The main reason of wildlife crime in Bangladesh is basically lack of coordination between local and national level law enforcement organizations and lesser communal and international supports. This illegal wildlife trade is not limited only in the Bangladesh-India border areas, but also expanded through Myanmar border.
Depletion of tiger food
We are destroying not only tigers, but also their main food - deer. From a research operated by the local NGO WildTeam we have found that, each year 10,000 deer are hunted. To the inhabitants around Sundarbans area, deer is a royal food. Deer are also killed at the hand of poachers and illegal traders, who also kills tigers.
People and tigers increasingly compete for space. The conflict threatens the world's remaining wild tigers and poses a major problem for communities living in or near forests with tigers. As forests shrink and prey gets scarce, tigers are forced to hunt domestic livestock, which many local communities depend on for their livelihood. In retaliation, tigers are killed or captured. "Conflict" tigers are known to end up for sale in black markets. Local community dependence on forests for fuel wood, food and timber heightens the risk of tiger attacks on people. Every year about 30 people get attacked in Bangladesh's Sundarbans, 70 livestock fall prey to tigers, and up to 3 tigers are killed when they stray into villages. Now WildTeam has encouraged and supported the creation of 49 Village Tiger Response Teams and more than 350 volunteers to keep villages safe from tigers and tigers safe from people by responding to the human-tiger conflict. From 2012, they have also started a campaign to protect forest with the slogan of "Sundarbans - like our mother!"
Tigers have lost 93% of their historical range. Their habitat has been destroyed, degraded and fragmented by human activities. The clearing of forests for agriculture and timber as well as the building of road networks and other development activities pose serious threats to tiger habitats. Fewer tigers can survive in small, scattered islands of habitat, which leads to a higher risk of inbreeding and makes tigers more vulnerable to poaching. Every year 46 to 58 thousands of square mile forests are destroyed. With the diminishment of the forests wildlife is struggling to survive.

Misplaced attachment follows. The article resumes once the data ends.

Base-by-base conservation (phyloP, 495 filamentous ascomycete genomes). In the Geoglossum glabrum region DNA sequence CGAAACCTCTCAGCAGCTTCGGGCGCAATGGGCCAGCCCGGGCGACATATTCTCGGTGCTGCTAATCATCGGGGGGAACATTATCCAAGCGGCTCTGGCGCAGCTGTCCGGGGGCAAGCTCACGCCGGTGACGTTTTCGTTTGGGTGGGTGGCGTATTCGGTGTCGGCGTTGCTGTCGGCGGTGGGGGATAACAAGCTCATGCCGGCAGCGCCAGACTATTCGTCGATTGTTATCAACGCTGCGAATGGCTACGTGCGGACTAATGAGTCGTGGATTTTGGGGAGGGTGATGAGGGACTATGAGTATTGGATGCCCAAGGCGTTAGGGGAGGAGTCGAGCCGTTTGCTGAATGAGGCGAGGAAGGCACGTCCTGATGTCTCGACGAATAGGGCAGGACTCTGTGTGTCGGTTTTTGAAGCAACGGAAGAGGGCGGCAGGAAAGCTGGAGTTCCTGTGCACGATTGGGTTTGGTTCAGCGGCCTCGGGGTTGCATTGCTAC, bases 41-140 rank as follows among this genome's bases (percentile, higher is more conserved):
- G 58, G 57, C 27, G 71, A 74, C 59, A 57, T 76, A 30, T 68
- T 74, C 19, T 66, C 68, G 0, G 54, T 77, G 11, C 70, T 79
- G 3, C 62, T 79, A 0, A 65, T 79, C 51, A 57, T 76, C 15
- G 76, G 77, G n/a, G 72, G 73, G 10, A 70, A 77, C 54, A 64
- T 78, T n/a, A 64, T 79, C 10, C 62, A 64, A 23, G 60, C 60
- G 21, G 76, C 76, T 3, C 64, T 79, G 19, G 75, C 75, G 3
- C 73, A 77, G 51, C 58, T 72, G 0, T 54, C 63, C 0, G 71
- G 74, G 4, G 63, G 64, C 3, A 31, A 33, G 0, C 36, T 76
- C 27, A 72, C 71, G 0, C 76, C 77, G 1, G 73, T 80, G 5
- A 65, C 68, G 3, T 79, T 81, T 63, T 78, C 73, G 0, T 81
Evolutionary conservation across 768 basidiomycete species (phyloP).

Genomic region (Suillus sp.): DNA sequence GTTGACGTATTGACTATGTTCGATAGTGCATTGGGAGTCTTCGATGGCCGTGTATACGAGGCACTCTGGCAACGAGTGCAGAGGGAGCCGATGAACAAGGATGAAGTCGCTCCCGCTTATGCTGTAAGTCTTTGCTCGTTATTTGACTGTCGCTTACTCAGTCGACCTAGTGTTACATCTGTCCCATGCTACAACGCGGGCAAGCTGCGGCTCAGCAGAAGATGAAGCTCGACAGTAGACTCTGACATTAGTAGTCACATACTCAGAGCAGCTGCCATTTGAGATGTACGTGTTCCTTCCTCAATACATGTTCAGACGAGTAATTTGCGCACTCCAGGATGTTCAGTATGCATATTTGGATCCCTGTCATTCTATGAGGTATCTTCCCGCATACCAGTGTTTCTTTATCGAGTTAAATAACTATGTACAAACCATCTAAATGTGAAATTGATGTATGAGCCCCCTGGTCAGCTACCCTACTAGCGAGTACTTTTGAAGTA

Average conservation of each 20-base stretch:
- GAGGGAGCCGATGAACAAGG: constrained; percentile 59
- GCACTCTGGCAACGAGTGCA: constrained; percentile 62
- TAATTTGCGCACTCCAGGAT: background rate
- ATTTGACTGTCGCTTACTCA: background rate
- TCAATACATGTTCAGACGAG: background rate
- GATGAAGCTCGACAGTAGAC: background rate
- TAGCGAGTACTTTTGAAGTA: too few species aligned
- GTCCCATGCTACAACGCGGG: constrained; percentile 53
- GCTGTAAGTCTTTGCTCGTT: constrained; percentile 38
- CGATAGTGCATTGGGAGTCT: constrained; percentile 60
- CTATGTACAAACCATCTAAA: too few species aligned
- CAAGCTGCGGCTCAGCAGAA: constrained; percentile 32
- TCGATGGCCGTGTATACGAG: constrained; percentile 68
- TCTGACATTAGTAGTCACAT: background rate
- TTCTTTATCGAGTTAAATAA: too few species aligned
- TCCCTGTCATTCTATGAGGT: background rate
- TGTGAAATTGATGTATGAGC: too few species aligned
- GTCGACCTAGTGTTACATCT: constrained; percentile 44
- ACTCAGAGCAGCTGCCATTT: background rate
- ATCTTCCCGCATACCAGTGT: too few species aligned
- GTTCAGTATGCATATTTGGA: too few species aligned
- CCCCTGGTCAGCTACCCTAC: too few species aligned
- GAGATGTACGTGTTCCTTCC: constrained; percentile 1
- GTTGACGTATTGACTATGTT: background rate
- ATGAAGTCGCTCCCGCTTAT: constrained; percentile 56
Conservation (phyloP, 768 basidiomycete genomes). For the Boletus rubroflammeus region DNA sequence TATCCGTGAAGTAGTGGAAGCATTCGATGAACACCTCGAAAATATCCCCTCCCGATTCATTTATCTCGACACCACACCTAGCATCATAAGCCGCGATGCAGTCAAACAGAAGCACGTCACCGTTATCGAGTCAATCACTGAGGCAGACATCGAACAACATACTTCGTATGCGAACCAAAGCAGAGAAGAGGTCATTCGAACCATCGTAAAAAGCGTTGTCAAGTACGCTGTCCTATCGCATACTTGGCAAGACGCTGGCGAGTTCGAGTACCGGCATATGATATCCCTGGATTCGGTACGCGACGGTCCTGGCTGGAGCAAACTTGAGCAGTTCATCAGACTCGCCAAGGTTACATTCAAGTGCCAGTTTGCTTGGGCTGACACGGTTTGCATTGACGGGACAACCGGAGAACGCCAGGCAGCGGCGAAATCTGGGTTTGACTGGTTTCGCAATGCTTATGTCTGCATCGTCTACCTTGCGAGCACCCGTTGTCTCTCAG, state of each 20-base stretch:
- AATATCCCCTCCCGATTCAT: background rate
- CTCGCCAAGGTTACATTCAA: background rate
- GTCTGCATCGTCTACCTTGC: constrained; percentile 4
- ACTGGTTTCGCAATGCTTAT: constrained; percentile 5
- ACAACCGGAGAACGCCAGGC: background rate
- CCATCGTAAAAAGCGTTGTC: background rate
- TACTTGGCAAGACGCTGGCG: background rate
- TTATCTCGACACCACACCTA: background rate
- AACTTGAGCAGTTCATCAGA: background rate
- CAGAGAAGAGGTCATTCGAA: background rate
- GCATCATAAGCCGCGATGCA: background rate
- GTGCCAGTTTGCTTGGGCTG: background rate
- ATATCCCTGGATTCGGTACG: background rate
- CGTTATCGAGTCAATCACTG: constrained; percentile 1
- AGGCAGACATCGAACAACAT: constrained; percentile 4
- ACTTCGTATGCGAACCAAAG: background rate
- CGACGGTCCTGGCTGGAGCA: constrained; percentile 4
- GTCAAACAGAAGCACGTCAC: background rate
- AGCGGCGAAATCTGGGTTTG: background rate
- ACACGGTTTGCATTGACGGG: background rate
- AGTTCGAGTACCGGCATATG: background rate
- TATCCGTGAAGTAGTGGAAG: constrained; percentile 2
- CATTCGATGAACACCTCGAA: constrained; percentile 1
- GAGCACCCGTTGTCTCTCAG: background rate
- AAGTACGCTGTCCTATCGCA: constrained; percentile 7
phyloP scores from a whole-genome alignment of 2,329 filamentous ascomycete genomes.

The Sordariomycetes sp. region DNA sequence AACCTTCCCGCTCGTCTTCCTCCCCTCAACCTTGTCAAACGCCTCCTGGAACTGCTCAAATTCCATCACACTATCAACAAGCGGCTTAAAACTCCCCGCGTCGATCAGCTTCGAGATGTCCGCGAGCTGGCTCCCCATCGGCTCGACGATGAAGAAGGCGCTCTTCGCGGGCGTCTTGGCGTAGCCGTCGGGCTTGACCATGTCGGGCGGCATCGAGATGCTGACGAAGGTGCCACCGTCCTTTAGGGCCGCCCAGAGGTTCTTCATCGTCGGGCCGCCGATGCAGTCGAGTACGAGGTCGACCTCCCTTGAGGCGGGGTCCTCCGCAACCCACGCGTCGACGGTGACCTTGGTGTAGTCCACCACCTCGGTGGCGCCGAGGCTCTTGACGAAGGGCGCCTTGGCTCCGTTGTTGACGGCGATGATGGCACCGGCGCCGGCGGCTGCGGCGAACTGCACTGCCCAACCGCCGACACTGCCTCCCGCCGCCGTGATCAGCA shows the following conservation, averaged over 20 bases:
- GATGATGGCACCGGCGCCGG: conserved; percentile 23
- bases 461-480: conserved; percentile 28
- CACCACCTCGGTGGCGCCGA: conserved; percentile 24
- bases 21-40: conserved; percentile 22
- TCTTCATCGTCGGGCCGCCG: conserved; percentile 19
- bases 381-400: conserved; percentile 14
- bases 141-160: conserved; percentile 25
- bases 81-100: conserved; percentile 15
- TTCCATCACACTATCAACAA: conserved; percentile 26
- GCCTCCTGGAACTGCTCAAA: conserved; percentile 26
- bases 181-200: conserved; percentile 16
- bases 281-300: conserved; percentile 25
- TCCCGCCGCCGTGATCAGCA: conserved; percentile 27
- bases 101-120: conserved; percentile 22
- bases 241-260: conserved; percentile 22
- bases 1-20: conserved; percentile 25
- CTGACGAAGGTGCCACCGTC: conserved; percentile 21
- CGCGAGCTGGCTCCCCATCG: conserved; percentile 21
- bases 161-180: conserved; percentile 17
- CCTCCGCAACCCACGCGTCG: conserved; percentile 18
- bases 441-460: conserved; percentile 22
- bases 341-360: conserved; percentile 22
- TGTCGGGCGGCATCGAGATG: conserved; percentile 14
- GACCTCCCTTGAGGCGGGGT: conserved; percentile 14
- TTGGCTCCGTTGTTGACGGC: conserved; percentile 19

Tigers play a greater role in protecting biodiversity, increasing socio-economical capacity, reducing influence of climate change and acclimatization. Realizing the fact, on US people's part, USAID has joined the Government of Bangladesh and are together operating the Tiger Conservation Project. This project is working on strengthening the relationship between the Sundarbans and the people of the locality, and ensuring safety for both humans and flora and fauna of the forest. WildTeam, the local non-government and non-profit wildlife conservation organization is pioneering in the tiger conservation efforts in Bangladesh since 2003 and managing the implementation of USAID's Bengal Tiger Conservation Activity (Bagh), under the guidance of the Forest Department, and with technical support from the Smithsonian Institution and the Bangladesh Centre for Advance Studies (BCAS). Bagh Activity is expanding conservation's knowledge base, combating wildlife trafficking, mitigating human-tiger-conflict, spreading conservation awareness and improving livelihoods in an eco-friendly manner.